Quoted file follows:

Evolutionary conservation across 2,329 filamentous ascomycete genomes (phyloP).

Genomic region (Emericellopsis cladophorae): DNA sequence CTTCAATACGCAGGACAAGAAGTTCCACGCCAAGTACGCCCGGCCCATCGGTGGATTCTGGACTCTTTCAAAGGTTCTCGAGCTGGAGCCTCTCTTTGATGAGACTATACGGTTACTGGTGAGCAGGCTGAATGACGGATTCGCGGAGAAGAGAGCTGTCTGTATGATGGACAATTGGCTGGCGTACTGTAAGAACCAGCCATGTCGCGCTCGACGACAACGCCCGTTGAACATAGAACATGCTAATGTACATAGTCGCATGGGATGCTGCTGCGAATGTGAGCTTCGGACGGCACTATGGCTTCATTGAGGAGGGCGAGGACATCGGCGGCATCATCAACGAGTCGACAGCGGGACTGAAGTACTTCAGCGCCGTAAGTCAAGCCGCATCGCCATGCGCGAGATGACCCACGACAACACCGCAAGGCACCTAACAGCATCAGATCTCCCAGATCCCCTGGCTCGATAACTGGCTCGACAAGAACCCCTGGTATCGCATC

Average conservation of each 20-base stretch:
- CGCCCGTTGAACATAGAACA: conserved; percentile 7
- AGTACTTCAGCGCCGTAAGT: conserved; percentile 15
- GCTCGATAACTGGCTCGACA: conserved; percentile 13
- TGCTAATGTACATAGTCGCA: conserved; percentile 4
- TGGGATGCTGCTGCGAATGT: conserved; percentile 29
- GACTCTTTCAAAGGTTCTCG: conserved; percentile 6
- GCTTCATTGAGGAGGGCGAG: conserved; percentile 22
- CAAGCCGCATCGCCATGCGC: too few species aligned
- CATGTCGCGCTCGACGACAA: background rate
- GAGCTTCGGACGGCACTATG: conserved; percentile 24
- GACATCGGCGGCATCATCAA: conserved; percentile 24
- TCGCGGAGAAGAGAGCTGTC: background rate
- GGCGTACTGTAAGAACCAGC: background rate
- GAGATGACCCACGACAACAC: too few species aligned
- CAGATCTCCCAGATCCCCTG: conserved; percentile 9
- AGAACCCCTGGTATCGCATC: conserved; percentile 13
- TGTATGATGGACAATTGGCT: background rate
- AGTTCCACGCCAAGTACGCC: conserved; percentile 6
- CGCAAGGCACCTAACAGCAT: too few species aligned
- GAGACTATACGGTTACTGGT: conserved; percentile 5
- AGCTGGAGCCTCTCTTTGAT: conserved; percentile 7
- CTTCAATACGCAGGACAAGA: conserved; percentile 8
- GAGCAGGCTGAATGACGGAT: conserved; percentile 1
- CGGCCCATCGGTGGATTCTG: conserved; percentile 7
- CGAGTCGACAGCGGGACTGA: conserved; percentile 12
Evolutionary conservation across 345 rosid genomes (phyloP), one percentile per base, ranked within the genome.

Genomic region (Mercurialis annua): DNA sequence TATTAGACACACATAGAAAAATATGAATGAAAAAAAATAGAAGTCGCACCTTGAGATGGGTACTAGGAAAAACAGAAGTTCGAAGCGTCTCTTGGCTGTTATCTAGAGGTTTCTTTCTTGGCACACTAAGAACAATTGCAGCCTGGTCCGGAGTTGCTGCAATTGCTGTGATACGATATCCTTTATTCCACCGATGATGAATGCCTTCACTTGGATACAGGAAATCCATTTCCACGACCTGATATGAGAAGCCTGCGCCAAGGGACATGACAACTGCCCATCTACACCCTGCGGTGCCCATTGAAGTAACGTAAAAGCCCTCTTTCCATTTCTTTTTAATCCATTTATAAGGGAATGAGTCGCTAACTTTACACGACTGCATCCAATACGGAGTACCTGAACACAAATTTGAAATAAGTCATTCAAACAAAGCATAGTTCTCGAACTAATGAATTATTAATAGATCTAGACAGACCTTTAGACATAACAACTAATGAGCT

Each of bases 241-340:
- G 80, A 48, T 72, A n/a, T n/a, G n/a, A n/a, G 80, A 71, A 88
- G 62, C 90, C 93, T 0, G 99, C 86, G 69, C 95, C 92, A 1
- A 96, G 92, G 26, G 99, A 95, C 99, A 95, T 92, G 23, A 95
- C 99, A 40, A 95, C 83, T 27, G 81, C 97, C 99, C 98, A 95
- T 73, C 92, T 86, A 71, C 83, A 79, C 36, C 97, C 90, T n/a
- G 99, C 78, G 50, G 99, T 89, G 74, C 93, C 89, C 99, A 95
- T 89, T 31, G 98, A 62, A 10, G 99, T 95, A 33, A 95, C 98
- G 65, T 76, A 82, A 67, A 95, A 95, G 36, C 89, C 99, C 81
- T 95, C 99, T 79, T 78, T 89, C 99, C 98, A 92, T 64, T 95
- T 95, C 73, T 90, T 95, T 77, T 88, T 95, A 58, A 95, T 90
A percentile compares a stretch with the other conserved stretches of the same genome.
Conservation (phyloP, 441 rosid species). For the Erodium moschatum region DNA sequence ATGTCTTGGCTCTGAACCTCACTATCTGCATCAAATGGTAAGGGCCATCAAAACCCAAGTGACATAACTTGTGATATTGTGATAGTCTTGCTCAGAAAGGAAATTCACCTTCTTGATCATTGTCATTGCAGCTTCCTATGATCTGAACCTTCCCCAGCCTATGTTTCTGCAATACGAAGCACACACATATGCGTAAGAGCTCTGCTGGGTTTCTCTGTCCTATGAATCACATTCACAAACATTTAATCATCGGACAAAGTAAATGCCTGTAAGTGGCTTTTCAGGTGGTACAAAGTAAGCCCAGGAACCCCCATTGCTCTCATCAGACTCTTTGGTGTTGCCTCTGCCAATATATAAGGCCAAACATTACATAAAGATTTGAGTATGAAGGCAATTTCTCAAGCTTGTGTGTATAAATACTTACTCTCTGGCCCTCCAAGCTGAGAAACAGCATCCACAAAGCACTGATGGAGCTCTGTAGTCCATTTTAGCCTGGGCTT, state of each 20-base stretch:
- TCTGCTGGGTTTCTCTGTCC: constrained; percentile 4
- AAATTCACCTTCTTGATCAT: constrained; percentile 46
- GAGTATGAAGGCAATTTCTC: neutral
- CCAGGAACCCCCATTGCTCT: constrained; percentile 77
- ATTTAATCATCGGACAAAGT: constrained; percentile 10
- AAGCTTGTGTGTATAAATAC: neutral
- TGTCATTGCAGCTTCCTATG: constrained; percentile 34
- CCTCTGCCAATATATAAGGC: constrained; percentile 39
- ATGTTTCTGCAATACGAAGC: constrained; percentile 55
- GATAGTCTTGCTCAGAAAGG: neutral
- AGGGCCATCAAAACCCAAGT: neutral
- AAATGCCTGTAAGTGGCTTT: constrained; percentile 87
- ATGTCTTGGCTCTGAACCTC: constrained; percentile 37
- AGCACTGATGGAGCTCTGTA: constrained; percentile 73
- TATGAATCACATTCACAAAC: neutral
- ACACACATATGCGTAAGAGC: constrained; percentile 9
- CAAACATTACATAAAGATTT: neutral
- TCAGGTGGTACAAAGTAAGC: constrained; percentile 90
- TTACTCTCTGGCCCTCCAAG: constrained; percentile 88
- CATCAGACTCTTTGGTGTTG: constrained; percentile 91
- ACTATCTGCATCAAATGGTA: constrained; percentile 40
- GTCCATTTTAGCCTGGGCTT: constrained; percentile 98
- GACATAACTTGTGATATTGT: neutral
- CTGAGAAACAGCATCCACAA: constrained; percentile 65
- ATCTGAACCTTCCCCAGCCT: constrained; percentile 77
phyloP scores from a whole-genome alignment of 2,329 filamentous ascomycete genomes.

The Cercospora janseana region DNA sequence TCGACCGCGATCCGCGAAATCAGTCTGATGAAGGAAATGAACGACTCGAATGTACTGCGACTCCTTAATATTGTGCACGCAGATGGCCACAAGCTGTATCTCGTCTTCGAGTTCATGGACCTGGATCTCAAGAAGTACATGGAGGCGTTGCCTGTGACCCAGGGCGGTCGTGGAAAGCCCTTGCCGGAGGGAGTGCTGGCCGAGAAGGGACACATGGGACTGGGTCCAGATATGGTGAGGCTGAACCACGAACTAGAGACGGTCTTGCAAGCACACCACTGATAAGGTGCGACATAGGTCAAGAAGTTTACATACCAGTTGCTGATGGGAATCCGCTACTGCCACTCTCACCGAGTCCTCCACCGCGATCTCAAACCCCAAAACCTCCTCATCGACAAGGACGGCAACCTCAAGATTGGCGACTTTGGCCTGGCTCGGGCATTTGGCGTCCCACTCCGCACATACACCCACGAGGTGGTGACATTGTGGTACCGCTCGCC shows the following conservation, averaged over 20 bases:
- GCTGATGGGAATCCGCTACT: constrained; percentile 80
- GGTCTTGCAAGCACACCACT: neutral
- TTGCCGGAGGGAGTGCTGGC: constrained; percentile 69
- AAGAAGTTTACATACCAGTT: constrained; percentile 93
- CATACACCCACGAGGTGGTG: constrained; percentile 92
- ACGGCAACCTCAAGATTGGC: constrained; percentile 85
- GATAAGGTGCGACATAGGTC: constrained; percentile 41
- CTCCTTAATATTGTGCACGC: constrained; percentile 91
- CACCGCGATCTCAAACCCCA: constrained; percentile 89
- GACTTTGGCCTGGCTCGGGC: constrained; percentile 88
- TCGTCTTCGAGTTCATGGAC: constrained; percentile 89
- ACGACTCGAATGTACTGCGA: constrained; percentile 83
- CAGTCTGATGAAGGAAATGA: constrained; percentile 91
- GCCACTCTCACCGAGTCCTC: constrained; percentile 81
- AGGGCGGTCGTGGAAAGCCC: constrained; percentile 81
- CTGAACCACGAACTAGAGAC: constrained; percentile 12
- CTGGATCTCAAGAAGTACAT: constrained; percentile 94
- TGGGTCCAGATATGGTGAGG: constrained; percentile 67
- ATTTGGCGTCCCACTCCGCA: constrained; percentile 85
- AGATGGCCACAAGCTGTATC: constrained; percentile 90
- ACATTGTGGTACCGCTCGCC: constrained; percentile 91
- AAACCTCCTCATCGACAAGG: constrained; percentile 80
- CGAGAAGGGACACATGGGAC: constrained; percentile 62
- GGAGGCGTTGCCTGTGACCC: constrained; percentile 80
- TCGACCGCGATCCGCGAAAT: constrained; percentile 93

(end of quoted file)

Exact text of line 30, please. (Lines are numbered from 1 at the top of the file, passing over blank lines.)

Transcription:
Genomic region (Mercurialis annua): DNA sequence TATTAGACACACATAGAAAAATATGAATGAAAAAAAATAGAAGTCGCACCTTGAGATGGGTACTAGGAAAAACAGAAGTTCGAAGCGTCTCTTGGCTGTTATCTAGAGGTTTCTTTCTTGGCACACTAAGAACAATTGCAGCCTGGTCCGGAGTTGCTGCAATTGCTGTGATACGATATCCTTTATTCCACCGATGATGAATGCCTTCACTTGGATACAGGAAATCCATTTCCACGACCTGATATGAGAAGCCTGCGCCAAGGGACATGACAACTGCCCATCTACACCCTGCGGTGCCCATTGAAGTAACGTAAAAGCCCTCTTTCCATTTCTTTTTAATCCATTTATAAGGGAATGAGTCGCTAACTTTACACGACTGCATCCAATACGGAGTACCTGAACACAAATTTGAAATAAGTCATTCAAACAAAGCATAGTTCTCGAACTAATGAATTATTAATAGATCTAGACAGACCTTTAGACATAACAACTAATGAGCT